Revolut allows €200 a month to be withdrawn for free after which there's a 2% fee per withdrawal.
Transferring money to other Revolut users or other accounts in Ireland is free, but there's a 50 cent fee for non-euro transfers.
The non-bank providers
An Post and the Credit Union launched current accounts in recent years offering an alternative to the banking system.
An Post's Smart Account has a €5 monthly maintenance fee as well as a 60 cent ATM withdrawal fee, which reduces to 50 cent if the money is taken out of an An Post branch.
There's a 50 cent charge for any cash or cheque lodgements at the Post Office.
Like PTSB's Explore Account, it offers customers the opportunity to offset costs by earning money back by using their An Post debit card to make purchases in partner businesses.
The Credit Union launched its current account last year when some of the largest Credit Unions in Ireland came together under the currentaccount.ie brand.
It costs €4 a month, after which all day-to-day banking is free. However, it offers only 5 free ATM withdrawals a month, after which there's a 50 cent charge per withdrawal.
Who has the best offering?
For those who don't want to worry about having to maintain a minimum balance in their accounts, Daragh Cassidy of bonkers.ie says it's a throw-up between Permanent TSB, N26 and Revolut.
"However, if you've the money to lodge €2,000 into your account each month, KBC might be your best bet as all your day-to-day banking will be free and you'll have the choice of a host of digital payment options as well as a great mobile app," he suggests.
"But if you're happy with only the most basic of banking services, then the EBS MoneyManager account can't be beaten on fees," he adds.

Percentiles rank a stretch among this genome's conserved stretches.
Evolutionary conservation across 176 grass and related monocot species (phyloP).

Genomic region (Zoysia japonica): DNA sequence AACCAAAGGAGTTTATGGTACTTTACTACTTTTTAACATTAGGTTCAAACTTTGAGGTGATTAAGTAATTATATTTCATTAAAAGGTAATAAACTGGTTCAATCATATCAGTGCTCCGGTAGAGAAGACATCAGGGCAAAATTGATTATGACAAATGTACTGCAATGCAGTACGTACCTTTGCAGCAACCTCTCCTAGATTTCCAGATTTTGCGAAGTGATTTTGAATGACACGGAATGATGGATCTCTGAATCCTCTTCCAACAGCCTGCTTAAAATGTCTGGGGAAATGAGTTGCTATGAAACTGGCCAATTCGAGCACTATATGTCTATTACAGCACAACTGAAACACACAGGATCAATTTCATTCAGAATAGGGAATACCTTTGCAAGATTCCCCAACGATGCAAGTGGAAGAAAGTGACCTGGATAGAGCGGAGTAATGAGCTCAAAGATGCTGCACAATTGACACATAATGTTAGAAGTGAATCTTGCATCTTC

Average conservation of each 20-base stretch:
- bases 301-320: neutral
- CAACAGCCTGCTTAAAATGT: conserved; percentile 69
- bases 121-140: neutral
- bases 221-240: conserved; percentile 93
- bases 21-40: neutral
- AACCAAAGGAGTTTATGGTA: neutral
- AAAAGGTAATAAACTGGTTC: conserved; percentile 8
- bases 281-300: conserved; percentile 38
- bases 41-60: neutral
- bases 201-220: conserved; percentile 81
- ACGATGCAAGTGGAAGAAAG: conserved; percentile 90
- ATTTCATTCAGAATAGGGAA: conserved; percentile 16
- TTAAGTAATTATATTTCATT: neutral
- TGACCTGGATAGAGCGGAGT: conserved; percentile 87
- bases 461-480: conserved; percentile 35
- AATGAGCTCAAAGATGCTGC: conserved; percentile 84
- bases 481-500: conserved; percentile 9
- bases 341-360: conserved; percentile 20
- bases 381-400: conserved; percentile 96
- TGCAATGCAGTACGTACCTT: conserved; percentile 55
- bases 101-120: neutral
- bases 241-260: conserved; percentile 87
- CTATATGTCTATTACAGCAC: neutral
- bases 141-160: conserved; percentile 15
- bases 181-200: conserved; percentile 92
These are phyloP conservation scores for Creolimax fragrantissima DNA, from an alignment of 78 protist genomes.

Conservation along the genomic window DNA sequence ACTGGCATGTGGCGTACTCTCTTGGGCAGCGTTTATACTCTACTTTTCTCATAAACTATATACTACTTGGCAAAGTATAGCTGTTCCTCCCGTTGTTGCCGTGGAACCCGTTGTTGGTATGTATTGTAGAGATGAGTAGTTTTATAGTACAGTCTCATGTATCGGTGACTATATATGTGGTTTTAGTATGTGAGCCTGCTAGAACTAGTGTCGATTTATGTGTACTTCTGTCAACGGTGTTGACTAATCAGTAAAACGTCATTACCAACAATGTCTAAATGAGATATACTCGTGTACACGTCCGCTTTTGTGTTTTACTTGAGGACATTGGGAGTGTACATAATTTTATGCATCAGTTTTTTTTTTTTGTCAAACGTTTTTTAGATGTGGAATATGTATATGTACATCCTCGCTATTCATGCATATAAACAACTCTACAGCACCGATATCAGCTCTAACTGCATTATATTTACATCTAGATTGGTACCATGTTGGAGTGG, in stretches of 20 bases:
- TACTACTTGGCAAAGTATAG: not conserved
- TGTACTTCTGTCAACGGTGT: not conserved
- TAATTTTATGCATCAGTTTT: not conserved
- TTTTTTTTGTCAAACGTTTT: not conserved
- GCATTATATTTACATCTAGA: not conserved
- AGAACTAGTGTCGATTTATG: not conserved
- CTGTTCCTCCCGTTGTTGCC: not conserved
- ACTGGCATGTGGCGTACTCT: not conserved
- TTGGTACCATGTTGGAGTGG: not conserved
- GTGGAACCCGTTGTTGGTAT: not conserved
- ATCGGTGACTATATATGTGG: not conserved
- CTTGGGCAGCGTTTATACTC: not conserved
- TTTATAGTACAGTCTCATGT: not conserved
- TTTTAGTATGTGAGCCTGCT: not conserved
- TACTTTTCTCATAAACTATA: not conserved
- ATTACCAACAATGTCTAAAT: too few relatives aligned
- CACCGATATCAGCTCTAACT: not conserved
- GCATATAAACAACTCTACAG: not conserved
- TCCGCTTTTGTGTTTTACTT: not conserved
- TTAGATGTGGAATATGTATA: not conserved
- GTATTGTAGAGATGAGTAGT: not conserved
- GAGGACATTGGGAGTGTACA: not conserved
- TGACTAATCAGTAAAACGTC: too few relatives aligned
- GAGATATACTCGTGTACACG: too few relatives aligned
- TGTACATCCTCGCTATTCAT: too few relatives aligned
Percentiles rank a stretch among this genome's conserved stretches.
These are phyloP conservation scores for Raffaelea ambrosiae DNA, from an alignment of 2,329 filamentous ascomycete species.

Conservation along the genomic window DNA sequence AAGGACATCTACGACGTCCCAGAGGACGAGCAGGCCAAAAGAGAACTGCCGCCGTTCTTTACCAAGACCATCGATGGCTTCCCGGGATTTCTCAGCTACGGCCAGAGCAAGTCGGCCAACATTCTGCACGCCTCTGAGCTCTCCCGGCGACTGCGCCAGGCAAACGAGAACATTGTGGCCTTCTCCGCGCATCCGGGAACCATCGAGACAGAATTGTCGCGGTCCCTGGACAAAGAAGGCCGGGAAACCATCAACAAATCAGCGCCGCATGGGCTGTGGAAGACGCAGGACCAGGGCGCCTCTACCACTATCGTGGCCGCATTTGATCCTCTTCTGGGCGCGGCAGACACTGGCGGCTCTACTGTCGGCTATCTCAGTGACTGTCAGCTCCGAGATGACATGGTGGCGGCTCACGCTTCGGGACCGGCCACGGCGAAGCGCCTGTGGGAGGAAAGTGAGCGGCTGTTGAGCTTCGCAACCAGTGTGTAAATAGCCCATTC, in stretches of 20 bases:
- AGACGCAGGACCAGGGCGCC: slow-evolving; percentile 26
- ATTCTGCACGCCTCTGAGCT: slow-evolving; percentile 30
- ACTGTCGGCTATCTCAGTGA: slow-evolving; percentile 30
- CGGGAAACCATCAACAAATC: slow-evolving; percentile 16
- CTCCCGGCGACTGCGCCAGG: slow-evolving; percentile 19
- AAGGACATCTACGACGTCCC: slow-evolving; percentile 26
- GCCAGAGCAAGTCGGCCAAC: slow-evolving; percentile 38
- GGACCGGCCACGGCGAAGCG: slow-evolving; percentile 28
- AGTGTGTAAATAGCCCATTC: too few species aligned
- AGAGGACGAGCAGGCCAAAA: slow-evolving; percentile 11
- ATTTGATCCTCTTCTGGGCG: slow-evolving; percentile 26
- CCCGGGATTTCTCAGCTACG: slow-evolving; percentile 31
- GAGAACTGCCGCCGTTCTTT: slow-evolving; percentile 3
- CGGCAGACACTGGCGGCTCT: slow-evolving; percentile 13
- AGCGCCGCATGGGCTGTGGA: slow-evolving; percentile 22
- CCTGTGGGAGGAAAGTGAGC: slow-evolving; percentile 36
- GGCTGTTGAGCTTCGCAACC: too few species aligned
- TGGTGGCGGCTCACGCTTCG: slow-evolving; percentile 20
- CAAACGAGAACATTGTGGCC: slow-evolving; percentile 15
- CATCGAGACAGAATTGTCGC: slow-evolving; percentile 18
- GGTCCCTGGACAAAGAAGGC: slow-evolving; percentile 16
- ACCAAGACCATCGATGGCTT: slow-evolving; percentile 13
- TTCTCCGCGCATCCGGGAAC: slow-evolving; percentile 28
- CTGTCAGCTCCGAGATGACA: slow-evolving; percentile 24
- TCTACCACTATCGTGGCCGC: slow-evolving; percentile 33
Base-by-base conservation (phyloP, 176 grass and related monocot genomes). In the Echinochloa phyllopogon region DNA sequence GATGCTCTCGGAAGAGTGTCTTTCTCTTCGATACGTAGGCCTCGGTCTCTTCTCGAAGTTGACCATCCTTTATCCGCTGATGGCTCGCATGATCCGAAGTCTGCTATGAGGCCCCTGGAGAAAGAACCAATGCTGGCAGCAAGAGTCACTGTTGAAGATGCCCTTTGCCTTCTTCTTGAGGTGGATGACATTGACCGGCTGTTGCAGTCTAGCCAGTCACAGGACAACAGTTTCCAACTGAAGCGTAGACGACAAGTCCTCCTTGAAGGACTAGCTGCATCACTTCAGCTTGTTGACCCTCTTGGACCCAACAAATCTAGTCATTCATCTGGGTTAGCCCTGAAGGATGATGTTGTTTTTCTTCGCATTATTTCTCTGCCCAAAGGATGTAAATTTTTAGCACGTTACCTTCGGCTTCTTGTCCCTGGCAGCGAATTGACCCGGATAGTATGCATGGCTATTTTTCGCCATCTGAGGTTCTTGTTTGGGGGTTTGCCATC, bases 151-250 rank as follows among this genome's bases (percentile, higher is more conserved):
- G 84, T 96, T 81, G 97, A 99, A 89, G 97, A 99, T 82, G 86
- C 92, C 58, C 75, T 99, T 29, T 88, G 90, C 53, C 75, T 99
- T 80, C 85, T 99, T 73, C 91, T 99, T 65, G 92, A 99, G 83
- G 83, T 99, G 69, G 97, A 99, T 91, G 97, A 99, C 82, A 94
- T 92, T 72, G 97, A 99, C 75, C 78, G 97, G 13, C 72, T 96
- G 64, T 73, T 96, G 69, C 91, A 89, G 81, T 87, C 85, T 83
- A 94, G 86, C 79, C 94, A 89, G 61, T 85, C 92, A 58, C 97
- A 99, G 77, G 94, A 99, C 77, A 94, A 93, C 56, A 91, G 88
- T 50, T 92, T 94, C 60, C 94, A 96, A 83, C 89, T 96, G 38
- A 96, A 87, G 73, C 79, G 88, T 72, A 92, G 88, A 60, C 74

The bottom line is that there's plenty of choice out there which should convince more than three in every 10,000 account holders to switch their providers.
Central Bank's switching code
The Central Bank has a code of conduct on switching current accounts which is designed to make the process as straight forward as possible, but there are issues that consumers should keep in mind.
For example, if you have an existing overdraft facility and wish to transfer it over, you will need to make an application.
If you can't transfer the overdraft, you may need to clear your balance before you can switch to your new bank account.
The Consumer and Competition Commission has some good tips on minimising any hiccups in the switching process, including choosing the right date for the switch.
"You should pick a date during the month when activity on your account is low. For example, you should avoid selecting a date on or near when you get paid, when your mortgage or rent payments come out or when there are a lot of direct debits or standing orders."
Indeed, one of the most important parts of the process is to notify your employer, and anyone else who lodges money into your account, such as social welfare, that you are switching banks and provide them with your new account details to make sure you receive payments.
"Your old bank will send your new bank a list of your standing orders and they will set these up to go from your new account, but it is a good idea to double check these have been set up correctly and will be paid on time," the CCPC advises.
It can seem a bit daunting and there's a lot to keep in mind, but with a bit of advance groundwork, the process of switching current accounts can be fairly seamless.